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Madoff seeking leniency at sentencing

Saying he cooperated, $50b swindler wants a 12-year prison term

NOT SEEKING SYMPATHY 'We seek neither mercy nor sympathy,' Ira Sorkin, lawyer for Bernard Madoff 's (left), wrote to a federal judge. NOT SEEKING SYMPATHY
"We seek neither mercy nor sympathy," Ira Sorkin, lawyer for Bernard Madoff 's (left), wrote to a federal judge.
By Beth Healy
Globe Staff / June 24, 2009
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Bernard Madoff’s lawyer yesterday asked for leniency from the judge who will sentence the convicted swindler on Monday, appealing to him for a prison term of 12 years, rather than the 150-year maximum he could receive under the law.

In seeking the lighter sentence, Madoff’s lawyer, Ira Sorkin, cited his client’s cooperation with law enforcement - but also the state of mind of Madoff’s victims. In a letter delivered to federal court in Manhattan, Sorkin urged Judge Denny Chin to resist the “mob vengeance’’ he said is being advocated by scores of angry victims beseeching the court to punish Madoff as harshly as possible.

“We seek neither mercy nor sympathy,’’ Sorkin wrote. “Respectfully, we seek the justice and objectivity that have been - and we hope always will be - the bedrock of our criminal justice system.’’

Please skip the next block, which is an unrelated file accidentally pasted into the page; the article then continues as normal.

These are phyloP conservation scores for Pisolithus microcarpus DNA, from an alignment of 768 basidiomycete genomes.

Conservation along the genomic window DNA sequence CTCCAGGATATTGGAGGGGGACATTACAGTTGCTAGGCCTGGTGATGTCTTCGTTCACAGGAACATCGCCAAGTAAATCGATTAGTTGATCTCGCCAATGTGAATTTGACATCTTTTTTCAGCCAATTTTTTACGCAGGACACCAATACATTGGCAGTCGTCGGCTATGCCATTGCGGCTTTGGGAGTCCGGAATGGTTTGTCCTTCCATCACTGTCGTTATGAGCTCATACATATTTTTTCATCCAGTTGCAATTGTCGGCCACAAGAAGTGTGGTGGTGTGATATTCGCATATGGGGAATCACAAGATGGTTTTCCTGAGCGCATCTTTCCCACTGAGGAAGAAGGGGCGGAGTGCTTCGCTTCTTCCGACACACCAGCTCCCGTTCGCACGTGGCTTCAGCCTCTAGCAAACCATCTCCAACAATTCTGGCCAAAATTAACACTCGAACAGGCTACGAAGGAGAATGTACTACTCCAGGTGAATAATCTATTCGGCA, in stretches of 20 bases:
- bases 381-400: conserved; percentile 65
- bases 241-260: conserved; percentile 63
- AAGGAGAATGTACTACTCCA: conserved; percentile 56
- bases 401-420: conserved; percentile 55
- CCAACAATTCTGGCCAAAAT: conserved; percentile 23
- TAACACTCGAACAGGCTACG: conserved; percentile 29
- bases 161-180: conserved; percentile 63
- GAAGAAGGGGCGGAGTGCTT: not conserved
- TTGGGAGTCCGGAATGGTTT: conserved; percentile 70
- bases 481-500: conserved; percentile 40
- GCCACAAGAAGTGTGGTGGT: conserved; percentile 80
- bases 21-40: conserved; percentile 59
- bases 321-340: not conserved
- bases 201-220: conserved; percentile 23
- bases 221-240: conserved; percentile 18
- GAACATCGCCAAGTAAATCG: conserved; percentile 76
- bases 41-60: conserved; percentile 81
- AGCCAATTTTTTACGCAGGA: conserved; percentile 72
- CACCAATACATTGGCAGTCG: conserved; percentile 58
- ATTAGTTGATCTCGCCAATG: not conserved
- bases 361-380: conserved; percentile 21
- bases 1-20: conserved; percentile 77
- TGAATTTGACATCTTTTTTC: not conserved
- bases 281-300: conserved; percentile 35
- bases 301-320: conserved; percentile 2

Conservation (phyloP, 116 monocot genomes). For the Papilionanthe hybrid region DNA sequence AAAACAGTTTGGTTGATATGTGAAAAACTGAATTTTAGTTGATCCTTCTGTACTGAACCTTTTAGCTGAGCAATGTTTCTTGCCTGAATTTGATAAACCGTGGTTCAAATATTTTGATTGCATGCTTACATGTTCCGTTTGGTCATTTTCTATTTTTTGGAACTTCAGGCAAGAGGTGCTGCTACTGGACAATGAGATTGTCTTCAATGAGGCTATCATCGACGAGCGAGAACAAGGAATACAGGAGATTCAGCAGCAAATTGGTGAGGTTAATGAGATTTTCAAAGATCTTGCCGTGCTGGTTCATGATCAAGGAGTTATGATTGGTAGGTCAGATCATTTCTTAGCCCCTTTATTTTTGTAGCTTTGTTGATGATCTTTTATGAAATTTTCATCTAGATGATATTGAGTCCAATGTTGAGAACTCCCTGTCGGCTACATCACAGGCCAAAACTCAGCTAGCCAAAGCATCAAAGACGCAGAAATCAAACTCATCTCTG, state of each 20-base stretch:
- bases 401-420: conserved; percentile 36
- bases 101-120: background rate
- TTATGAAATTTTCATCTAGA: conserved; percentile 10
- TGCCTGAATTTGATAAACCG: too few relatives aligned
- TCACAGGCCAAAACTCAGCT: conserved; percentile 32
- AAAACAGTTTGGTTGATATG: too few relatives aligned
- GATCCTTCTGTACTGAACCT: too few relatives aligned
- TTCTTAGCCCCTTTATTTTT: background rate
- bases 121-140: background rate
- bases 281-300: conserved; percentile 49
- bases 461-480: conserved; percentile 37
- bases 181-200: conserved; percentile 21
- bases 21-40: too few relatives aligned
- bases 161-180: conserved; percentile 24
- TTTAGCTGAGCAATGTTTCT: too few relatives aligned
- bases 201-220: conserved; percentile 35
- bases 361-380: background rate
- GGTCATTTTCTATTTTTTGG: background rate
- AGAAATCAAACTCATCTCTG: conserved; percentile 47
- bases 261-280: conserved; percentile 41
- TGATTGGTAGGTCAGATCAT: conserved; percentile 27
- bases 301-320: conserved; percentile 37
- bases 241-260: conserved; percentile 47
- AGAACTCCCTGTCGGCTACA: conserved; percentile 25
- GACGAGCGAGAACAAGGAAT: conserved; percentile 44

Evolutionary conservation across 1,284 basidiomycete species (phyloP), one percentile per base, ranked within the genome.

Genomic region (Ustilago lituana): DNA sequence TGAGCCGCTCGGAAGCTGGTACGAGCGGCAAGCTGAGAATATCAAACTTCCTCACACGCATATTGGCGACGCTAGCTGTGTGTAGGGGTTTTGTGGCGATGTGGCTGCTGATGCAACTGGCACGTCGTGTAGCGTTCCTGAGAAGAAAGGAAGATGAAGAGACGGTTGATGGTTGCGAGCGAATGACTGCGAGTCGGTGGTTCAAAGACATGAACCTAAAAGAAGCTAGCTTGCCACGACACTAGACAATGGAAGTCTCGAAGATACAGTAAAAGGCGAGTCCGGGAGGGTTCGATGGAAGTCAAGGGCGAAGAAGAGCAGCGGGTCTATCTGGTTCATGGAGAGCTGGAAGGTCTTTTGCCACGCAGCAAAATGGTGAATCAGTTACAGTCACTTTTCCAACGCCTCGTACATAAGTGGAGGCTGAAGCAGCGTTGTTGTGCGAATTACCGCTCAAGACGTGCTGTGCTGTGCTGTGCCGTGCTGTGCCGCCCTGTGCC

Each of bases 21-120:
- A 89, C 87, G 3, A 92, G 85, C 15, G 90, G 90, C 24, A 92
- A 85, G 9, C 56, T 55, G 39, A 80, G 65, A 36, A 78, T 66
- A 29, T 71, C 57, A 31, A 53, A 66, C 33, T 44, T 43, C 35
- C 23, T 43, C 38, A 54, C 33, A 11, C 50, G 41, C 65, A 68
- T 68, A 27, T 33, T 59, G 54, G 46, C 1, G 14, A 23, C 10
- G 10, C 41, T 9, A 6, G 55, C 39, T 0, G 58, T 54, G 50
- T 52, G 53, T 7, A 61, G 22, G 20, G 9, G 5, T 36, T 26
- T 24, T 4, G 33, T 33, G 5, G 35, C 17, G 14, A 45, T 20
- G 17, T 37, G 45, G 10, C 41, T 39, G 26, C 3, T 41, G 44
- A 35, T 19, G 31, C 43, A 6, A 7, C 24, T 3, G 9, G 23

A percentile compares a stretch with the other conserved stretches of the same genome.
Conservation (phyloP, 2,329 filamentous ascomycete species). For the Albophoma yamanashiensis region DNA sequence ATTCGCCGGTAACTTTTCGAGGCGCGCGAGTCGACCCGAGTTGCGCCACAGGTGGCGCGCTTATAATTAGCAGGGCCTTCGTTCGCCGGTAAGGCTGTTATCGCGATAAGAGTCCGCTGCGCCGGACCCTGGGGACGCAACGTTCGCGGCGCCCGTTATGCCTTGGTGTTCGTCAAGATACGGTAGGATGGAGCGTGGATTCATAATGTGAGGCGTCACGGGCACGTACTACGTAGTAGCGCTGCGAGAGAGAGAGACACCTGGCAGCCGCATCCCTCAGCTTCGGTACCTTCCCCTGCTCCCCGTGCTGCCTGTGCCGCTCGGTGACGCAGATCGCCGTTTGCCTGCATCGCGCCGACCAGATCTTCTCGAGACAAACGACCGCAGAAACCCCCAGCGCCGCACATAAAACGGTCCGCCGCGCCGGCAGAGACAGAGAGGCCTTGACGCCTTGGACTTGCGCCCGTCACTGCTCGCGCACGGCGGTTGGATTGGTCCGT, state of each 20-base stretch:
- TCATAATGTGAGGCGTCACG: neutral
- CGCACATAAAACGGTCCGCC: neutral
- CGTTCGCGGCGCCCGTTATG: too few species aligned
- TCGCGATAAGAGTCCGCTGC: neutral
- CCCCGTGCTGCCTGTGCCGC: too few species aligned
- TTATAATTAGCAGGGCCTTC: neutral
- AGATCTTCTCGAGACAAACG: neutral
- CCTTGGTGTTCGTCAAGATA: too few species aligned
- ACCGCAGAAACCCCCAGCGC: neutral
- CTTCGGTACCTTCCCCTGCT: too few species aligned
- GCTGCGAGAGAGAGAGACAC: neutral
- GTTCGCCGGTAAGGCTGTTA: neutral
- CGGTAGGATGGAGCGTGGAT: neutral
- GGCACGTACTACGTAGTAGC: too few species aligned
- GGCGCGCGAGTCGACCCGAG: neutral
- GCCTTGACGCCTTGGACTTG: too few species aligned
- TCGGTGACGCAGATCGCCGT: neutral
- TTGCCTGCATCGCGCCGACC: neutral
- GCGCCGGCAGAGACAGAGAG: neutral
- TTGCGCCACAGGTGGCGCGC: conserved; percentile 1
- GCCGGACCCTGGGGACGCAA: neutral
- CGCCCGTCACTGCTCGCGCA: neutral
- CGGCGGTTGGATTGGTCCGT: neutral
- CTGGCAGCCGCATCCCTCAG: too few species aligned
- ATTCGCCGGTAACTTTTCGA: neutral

Madoff, 71, confessed in December to defrauding his customers of at least $50 billion over decades by failing to invest their money. Instead, he paid hundreds of millions of dollars to himself and his family, to select investors, and to brokers who brought him business. With ordinary investors, he paid off one with another’s money, until the scheme collapsed. He pleaded guilty in March to 11 counts of fraud, perjury, and money laundering.

Sorkin said Madoff will speak at the sentencing, “to the shame he has felt and to the pain he has caused.’’

For scores of Madoff’s victims, no punishment is great enough for the man who stole their life savings. Prosecutors submitted letters from 113 of them to the court last week, recounting what even Sorkin acknowledged were “heart-wrenching stories of loss and deprivation.’’

Two siblings writing on behalf of their mother, Florette Silver, a retired New York City schoolteacher, said the losses Madoff had inflicted on her caused “incredible anxiety, devastating financial impact and broken dreams of secure old age.’’ They urged the judge to give Madoff the maximum sentence. Other letters are filled with references to Madoff as evil and a devil, one writer going so far as to call him a “vicious animal’’ whom he hopes “suffers for the next 30 years.’’

Sorkin said he was not disputing the severity of Madoff’s crimes. But he complained about death threats and anti-Semitic e-mails directed at him and at Madoff. It is the duty of the court, he said, “to set aside the emotion and hysteria attendant to this case and render a sentence that is just and proportionate to the conduct at issue.’’

Based on his age, Madoff has a life expectancy of another 13 years, Sorkin argued, so a prison term of 12 years would have the effect of a life sentence. A 15- to 20-year term would achieve that goal without “disproportionately punishing’’ his client, Sorkin added. And he cited examples of Madoff’s cooperation as reason for leniency.

Beth Healy can be reached at bhealy@globe.com.